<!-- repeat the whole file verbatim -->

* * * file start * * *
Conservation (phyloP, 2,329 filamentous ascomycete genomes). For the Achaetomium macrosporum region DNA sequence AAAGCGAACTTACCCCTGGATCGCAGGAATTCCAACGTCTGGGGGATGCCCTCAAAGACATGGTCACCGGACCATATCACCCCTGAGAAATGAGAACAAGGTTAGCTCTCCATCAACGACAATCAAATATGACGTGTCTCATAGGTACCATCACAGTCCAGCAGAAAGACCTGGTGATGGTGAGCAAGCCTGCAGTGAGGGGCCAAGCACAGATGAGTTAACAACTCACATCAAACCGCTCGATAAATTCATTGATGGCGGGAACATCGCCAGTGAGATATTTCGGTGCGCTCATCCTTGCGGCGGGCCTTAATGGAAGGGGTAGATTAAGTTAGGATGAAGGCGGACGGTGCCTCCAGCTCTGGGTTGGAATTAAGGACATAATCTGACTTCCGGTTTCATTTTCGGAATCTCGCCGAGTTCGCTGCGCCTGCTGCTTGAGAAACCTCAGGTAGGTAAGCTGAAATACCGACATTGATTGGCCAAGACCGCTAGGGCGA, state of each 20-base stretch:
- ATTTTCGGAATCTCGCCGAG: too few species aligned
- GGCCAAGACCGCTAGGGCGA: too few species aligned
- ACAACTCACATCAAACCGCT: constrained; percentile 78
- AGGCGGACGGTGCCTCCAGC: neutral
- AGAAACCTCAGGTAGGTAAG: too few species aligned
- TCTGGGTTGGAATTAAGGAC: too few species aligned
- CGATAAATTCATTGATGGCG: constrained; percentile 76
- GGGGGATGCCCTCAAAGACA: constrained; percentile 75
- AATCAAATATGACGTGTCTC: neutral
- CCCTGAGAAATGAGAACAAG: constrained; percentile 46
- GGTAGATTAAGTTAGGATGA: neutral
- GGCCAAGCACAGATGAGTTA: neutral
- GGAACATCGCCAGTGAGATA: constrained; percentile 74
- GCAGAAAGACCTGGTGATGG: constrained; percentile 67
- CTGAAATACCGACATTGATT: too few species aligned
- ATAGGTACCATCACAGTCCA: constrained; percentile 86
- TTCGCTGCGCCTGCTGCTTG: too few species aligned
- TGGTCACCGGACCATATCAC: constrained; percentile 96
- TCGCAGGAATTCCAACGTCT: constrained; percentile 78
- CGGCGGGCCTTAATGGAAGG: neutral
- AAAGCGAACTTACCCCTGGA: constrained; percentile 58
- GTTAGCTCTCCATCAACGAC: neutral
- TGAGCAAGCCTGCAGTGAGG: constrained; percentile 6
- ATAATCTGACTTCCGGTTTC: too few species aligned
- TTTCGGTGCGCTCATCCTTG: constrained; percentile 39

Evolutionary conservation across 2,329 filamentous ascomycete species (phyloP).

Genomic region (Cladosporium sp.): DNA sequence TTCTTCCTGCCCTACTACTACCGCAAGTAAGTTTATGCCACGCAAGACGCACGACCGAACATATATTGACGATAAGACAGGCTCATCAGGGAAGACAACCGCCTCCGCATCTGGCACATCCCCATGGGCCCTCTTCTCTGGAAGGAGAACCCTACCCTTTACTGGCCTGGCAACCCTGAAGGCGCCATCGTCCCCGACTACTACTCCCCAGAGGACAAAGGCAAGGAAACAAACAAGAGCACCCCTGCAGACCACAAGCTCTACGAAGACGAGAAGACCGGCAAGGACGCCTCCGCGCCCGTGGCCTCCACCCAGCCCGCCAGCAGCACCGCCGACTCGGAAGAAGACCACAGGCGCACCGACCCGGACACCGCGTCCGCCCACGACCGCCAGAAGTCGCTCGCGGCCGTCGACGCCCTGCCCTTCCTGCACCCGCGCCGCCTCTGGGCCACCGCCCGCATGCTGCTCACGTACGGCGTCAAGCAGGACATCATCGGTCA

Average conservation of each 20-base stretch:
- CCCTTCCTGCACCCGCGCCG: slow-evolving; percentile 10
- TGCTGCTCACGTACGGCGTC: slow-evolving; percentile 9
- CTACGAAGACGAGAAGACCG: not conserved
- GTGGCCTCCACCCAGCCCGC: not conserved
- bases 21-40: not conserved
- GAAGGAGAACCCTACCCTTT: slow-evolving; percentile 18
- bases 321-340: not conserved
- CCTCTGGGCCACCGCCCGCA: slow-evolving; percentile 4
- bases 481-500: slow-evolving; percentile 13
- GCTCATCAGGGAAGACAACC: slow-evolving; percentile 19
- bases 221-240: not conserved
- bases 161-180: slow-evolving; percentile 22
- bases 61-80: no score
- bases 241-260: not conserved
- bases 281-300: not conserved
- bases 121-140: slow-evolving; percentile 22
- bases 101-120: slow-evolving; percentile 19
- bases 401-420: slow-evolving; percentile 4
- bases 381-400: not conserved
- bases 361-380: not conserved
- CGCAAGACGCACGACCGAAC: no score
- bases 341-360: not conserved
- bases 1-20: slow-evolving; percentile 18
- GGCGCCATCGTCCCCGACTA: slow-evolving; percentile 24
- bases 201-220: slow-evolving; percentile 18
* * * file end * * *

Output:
Conservation (phyloP, 2,329 filamentous ascomycete genomes). For the Achaetomium macrosporum region DNA sequence AAAGCGAACTTACCCCTGGATCGCAGGAATTCCAACGTCTGGGGGATGCCCTCAAAGACATGGTCACCGGACCATATCACCCCTGAGAAATGAGAACAAGGTTAGCTCTCCATCAACGACAATCAAATATGACGTGTCTCATAGGTACCATCACAGTCCAGCAGAAAGACCTGGTGATGGTGAGCAAGCCTGCAGTGAGGGGCCAAGCACAGATGAGTTAACAACTCACATCAAACCGCTCGATAAATTCATTGATGGCGGGAACATCGCCAGTGAGATATTTCGGTGCGCTCATCCTTGCGGCGGGCCTTAATGGAAGGGGTAGATTAAGTTAGGATGAAGGCGGACGGTGCCTCCAGCTCTGGGTTGGAATTAAGGACATAATCTGACTTCCGGTTTCATTTTCGGAATCTCGCCGAGTTCGCTGCGCCTGCTGCTTGAGAAACCTCAGGTAGGTAAGCTGAAATACCGACATTGATTGGCCAAGACCGCTAGGGCGA, state of each 20-base stretch:
- ATTTTCGGAATCTCGCCGAG: too few species aligned
- GGCCAAGACCGCTAGGGCGA: too few species aligned
- ACAACTCACATCAAACCGCT: constrained; percentile 78
- AGGCGGACGGTGCCTCCAGC: neutral
- AGAAACCTCAGGTAGGTAAG: too few species aligned
- TCTGGGTTGGAATTAAGGAC: too few species aligned
- CGATAAATTCATTGATGGCG: constrained; percentile 76
- GGGGGATGCCCTCAAAGACA: constrained; percentile 75
- AATCAAATATGACGTGTCTC: neutral
- CCCTGAGAAATGAGAACAAG: constrained; percentile 46
- GGTAGATTAAGTTAGGATGA: neutral
- GGCCAAGCACAGATGAGTTA: neutral
- GGAACATCGCCAGTGAGATA: constrained; percentile 74
- GCAGAAAGACCTGGTGATGG: constrained; percentile 67
- CTGAAATACCGACATTGATT: too few species aligned
- ATAGGTACCATCACAGTCCA: constrained; percentile 86
- TTCGCTGCGCCTGCTGCTTG: too few species aligned
- TGGTCACCGGACCATATCAC: constrained; percentile 96
- TCGCAGGAATTCCAACGTCT: constrained; percentile 78
- CGGCGGGCCTTAATGGAAGG: neutral
- AAAGCGAACTTACCCCTGGA: constrained; percentile 58
- GTTAGCTCTCCATCAACGAC: neutral
- TGAGCAAGCCTGCAGTGAGG: constrained; percentile 6
- ATAATCTGACTTCCGGTTTC: too few species aligned
- TTTCGGTGCGCTCATCCTTG: constrained; percentile 39

Evolutionary conservation across 2,329 filamentous ascomycete species (phyloP).

Genomic region (Cladosporium sp.): DNA sequence TTCTTCCTGCCCTACTACTACCGCAAGTAAGTTTATGCCACGCAAGACGCACGACCGAACATATATTGACGATAAGACAGGCTCATCAGGGAAGACAACCGCCTCCGCATCTGGCACATCCCCATGGGCCCTCTTCTCTGGAAGGAGAACCCTACCCTTTACTGGCCTGGCAACCCTGAAGGCGCCATCGTCCCCGACTACTACTCCCCAGAGGACAAAGGCAAGGAAACAAACAAGAGCACCCCTGCAGACCACAAGCTCTACGAAGACGAGAAGACCGGCAAGGACGCCTCCGCGCCCGTGGCCTCCACCCAGCCCGCCAGCAGCACCGCCGACTCGGAAGAAGACCACAGGCGCACCGACCCGGACACCGCGTCCGCCCACGACCGCCAGAAGTCGCTCGCGGCCGTCGACGCCCTGCCCTTCCTGCACCCGCGCCGCCTCTGGGCCACCGCCCGCATGCTGCTCACGTACGGCGTCAAGCAGGACATCATCGGTCA

Average conservation of each 20-base stretch:
- CCCTTCCTGCACCCGCGCCG: slow-evolving; percentile 10
- TGCTGCTCACGTACGGCGTC: slow-evolving; percentile 9
- CTACGAAGACGAGAAGACCG: not conserved
- GTGGCCTCCACCCAGCCCGC: not conserved
- bases 21-40: not conserved
- GAAGGAGAACCCTACCCTTT: slow-evolving; percentile 18
- bases 321-340: not conserved
- CCTCTGGGCCACCGCCCGCA: slow-evolving; percentile 4
- bases 481-500: slow-evolving; percentile 13
- GCTCATCAGGGAAGACAACC: slow-evolving; percentile 19
- bases 221-240: not conserved
- bases 161-180: slow-evolving; percentile 22
- bases 61-80: no score
- bases 241-260: not conserved
- bases 281-300: not conserved
- bases 121-140: slow-evolving; percentile 22
- bases 101-120: slow-evolving; percentile 19
- bases 401-420: slow-evolving; percentile 4
- bases 381-400: not conserved
- bases 361-380: not conserved
- CGCAAGACGCACGACCGAAC: no score
- bases 341-360: not conserved
- bases 1-20: slow-evolving; percentile 18
- GGCGCCATCGTCCCCGACTA: slow-evolving; percentile 24
- bases 201-220: slow-evolving; percentile 18